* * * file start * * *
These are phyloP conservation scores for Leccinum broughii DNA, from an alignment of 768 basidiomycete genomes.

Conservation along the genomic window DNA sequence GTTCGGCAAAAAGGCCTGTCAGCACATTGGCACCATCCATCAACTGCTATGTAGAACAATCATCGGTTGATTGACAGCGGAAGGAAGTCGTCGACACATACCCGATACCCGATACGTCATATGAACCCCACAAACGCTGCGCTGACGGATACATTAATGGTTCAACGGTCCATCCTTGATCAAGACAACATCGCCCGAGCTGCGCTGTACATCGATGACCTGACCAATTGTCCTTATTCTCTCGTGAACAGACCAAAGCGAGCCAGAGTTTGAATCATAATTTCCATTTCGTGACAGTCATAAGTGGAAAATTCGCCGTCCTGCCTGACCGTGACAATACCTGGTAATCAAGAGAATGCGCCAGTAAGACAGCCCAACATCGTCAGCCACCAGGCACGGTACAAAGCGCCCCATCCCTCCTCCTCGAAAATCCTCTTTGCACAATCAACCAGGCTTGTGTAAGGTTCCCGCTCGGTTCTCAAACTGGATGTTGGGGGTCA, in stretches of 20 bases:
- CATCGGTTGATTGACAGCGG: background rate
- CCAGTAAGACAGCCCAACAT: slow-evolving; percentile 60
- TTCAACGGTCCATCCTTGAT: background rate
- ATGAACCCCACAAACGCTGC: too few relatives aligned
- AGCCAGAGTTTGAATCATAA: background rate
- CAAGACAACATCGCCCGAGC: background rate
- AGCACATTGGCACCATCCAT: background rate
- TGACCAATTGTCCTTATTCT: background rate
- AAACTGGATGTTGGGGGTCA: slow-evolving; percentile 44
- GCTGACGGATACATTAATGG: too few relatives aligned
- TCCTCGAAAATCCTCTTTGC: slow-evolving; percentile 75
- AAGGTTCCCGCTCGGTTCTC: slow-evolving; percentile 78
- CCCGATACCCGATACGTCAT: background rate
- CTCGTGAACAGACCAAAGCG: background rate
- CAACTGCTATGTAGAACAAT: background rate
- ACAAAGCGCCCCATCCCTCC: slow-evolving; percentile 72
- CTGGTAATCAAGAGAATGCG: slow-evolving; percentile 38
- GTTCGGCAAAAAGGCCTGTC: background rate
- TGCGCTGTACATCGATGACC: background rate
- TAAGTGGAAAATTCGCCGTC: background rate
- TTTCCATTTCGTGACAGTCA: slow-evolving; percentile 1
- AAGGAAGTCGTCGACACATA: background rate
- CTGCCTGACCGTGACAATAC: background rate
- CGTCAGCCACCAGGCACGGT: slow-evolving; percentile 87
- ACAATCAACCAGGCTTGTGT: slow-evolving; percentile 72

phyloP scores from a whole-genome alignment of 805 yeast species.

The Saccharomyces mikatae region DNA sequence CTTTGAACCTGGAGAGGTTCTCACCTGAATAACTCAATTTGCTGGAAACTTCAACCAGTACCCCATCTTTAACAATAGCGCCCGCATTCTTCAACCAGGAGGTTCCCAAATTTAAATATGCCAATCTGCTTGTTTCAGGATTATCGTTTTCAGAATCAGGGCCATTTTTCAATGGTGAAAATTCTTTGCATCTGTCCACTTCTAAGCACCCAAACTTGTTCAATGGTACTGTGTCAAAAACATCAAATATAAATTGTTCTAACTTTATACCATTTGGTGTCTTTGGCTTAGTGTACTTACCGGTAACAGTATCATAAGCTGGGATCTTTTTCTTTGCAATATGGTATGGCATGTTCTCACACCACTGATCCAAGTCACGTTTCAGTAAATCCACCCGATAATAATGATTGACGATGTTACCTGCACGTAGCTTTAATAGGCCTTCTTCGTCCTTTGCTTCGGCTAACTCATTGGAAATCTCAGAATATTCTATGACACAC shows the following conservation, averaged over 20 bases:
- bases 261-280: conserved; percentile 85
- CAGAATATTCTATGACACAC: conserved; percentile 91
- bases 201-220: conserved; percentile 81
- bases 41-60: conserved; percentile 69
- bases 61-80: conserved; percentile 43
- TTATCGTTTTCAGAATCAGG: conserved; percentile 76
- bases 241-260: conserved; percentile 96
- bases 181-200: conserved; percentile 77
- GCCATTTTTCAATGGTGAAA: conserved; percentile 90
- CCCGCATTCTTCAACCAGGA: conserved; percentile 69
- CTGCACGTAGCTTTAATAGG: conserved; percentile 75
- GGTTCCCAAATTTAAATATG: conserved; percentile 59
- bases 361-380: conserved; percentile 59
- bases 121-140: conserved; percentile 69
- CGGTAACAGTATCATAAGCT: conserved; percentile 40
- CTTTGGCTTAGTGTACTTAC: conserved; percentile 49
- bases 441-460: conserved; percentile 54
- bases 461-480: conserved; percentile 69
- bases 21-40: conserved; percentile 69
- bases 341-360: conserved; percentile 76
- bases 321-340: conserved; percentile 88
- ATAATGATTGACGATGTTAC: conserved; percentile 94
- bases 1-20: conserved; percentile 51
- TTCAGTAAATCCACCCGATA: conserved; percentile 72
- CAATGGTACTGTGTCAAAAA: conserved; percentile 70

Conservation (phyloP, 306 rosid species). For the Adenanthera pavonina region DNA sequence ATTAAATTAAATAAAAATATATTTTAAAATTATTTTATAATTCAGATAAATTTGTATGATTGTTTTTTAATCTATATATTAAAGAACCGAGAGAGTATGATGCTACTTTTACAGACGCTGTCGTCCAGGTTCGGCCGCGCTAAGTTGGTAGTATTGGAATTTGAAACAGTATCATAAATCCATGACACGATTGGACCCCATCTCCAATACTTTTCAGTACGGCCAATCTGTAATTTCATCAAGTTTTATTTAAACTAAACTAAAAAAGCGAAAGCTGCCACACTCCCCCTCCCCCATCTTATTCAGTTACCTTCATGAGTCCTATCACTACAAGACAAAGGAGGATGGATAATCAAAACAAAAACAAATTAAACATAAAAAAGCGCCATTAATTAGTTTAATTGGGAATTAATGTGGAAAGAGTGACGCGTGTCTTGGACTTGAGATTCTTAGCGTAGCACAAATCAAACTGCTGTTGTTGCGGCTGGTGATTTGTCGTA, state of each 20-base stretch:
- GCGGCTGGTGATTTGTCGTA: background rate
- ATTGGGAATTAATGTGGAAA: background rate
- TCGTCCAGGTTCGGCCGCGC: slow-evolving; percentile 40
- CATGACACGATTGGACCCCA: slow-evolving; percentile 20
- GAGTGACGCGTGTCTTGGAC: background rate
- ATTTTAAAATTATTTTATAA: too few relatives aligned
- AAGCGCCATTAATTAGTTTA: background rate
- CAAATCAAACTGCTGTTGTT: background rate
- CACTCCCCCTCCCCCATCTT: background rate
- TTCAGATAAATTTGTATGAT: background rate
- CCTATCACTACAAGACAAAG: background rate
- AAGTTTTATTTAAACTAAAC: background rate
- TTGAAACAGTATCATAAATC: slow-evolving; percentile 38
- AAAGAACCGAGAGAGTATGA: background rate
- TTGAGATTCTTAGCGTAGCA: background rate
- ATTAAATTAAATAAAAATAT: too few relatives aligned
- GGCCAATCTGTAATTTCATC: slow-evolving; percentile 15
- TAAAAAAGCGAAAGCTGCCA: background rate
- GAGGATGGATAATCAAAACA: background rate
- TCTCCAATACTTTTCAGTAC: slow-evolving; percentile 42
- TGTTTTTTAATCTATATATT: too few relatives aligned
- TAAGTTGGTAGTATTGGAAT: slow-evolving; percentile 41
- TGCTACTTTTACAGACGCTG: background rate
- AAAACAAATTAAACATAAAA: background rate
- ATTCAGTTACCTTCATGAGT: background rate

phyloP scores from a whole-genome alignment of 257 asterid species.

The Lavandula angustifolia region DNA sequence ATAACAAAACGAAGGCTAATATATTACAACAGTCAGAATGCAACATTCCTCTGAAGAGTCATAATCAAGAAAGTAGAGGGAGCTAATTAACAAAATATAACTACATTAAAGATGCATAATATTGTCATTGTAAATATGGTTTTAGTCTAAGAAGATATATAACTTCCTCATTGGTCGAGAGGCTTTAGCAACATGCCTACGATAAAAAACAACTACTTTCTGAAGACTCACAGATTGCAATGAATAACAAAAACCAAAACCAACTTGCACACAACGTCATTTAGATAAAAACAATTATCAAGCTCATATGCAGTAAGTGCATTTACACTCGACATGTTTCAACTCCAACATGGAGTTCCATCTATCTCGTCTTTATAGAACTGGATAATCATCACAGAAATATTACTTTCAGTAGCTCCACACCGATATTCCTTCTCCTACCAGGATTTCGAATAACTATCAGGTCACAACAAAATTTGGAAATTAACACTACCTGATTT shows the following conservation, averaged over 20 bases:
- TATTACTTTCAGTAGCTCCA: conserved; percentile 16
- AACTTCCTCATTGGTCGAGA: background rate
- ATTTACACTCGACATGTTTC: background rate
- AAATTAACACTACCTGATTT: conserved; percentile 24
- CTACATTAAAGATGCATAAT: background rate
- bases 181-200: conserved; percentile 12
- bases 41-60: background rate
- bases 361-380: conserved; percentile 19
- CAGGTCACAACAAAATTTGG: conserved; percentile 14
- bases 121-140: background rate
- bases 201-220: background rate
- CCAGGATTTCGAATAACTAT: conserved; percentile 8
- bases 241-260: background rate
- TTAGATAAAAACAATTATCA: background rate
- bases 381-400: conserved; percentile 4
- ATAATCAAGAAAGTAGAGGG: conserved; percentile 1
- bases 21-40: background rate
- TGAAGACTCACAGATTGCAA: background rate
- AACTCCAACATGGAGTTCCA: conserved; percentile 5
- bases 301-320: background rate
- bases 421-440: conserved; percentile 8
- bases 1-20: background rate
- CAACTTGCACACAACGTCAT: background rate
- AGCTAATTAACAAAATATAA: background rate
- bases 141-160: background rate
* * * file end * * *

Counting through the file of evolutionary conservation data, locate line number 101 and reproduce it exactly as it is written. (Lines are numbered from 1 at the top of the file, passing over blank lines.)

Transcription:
- AACTCCAACATGGAGTTCCA: conserved; percentile 5